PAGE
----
In 1658, a boy was born to Francisco de la Vega and Maria del Casar, who was given his father’s name, Francisco. Already at the age of five, he demonstrated an incredible ability to swim, attracting the attention of the locals with his skills. However, his true vocation was discovered even later, when he traveled to the city of Las Arenas to become a carpenter.
In 1674, on St. John’s Eve, Francisco decided to float down the river to the sea. He jumped into the water and was carried away by the strong current. The locals hoped he would return soon, but his disappearance was unexplained. His brothers searched tirelessly for his body, but without success. The memory of Francisco began to fade.
Five years later, in February 1679, fishermen fishing in the bay of Cádiz saw a strange creature approaching them at a shallow depth that amazed and frightened them with its appearance. Rumors spread like dust along the quays of the Andalusian capital, and soon the first device for catching the mysterious fish thief was constructed from a trawling net with bait made of meat and bread.
On several occasions a large creature, whose distinct shape could not be seen through the water column, was seen devouring pieces of food and then disappearing very quickly. After many days, during which it was seen in the vicinity of the boats, the sea creature was caught and brought ashore.
The fishermen were dumbfounded. Their captive was a rather tall young man, at least five feet tall, with pale, almost transparent skin and fiery red hair. A strip of fish-like scales ran down his body from his throat to the bottom of his belly, and another one ran down his spine. The fingers on his hands were joined by a racing brown film, giving the hands a resemblance to duck’s feet.
The astonishing captive mooed and roared in an animal-like manner, and it required the efforts of a dozen harbor dwellers to hold him down. The mysterious creature was placed in a Franciscan monastery, where the mysterious Fish Man stayed for three weeks.
The secretary of the Holy Office (as we would say today – the head of the local department or office of the Inquisition), Domingo de la Cantolla, was very concerned when he learned of what had happened. He immediately ordered a whole series of different exorcism rites, i.e. the exorcism of demons that might have taken up residence in such a strange body. Experts in foreign languages, such as Brother Juan Rosende, arrived at the monastery and interrogated the Fish Man for twenty-four hours, trying to get any intelligible answer out of him.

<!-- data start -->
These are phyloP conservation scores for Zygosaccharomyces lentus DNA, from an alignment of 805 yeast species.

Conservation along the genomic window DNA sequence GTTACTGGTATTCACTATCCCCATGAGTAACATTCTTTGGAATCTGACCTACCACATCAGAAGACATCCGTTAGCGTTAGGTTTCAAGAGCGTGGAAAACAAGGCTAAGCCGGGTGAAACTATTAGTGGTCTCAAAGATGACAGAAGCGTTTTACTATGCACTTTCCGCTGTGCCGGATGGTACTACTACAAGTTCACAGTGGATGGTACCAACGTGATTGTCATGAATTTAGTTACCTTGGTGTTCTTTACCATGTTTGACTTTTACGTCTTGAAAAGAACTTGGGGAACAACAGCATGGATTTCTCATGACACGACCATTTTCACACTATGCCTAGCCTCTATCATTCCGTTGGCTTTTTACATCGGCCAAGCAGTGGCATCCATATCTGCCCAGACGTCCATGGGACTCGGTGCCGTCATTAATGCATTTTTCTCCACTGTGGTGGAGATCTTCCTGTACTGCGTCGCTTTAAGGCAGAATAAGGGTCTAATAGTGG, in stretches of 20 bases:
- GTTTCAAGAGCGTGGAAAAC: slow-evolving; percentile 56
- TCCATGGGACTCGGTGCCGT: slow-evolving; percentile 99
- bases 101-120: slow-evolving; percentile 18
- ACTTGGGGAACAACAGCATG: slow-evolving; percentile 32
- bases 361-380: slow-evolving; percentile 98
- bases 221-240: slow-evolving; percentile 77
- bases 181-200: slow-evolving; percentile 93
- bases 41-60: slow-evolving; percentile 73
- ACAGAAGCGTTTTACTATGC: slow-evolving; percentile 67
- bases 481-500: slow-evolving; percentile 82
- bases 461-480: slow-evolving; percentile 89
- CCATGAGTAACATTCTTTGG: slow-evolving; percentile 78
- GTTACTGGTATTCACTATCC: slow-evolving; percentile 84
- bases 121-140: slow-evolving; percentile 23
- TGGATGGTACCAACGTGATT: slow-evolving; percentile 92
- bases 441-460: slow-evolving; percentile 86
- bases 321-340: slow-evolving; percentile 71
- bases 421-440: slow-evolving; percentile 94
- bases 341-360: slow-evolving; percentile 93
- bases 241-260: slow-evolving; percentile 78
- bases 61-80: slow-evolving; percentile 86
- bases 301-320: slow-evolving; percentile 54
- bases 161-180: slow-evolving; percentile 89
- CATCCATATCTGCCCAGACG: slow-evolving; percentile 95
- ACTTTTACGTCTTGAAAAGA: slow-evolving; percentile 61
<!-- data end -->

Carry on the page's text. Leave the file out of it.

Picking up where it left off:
At last the word “Lierganes” came out of the ichthyander’s mouth, a word which no one in Cádiz understood except a young man from Santader, who was then moonlighting in the shipyard of the Andalusian capital. He knew that it was the name of a small village in Cantabria, part of the bishopric of Burgos, which included the settlements along the banks of the river Miera.
Doubt, surprise and apparent distrust seized Domingo de la Cantolla, who, however, immediately sent messengers to Solareg, 10 kilometers from Lierganes. There they found the noble hidalgo Dionisio Rubalcaba, as well as Gaspar Melchorro de Santiago, Knight of the Order of Santiago, and the Marquis de Valbuena. All three went personally to the Lerganesians, who could shed light on the appearance of the monster in Cadiz.
In just a few days, Dionisio Rubalcaba unearthed the story of the disappearance of Francisco de la Vega Casar, which had occurred five years earlier on the Miera River, and immediately alerted the Franciscan monastery, causing a great commotion there. In the first days of January 1680, the Man-Fish was transported to the Cantabrian village, for the suspicion that he was the missing carpenter was not unfounded.
Brother Juan Rosende undertook the responsible task of transporting the beast across the mountains. As soon as the cortege reached Deesa, the prisoner, as if driven by a mysterious instinct, dared to touch the ground with his foot. He seemed to recognize his surroundings. He staggered ahead of the church officials and entered Lierganes.
At last he found himself in front of the house of the de la Vega family. Old María Casar immediately recognized in him her son, who had disappeared five years before, and, bursting into tears, embraced him, and she was not slow to be joined by the brothers Tomás and Juan. The third brother, José, had left for Cadiz two months earlier and had never returned home.
The strange thing was that the Fish Man in no way expressed his joy at seeing his family. And remained silent for two years (according to other chronicles – nine), which he lived in his father’s house under the watchful eye of Dionisio Rubal Kaba.
Francisco de la Vega never became the same man. His life in Lierganes was confined to silent walking in the courtyard, occasionally interrupted by the unintelligible muttering of the words “bread” and “tobacco,” although there was no connection between their utterance and the actual smoking and eating. He preferred to stay in rags, could devour fish and raw meat for hours, and sometimes, on the contrary, would go for days without eating a bite.
He spent most of his time as a plant, lying flat on the ground. He never showed any interest in anything. One evening in 1682, however, he was startled when he heard someone shouting, and for no apparent reason he went straight to the waters of the Miera. Despite the peasants’ attempts to stop him, the Fish Man managed to slip out of his confinement and quickly plunged into the water again, this time for good….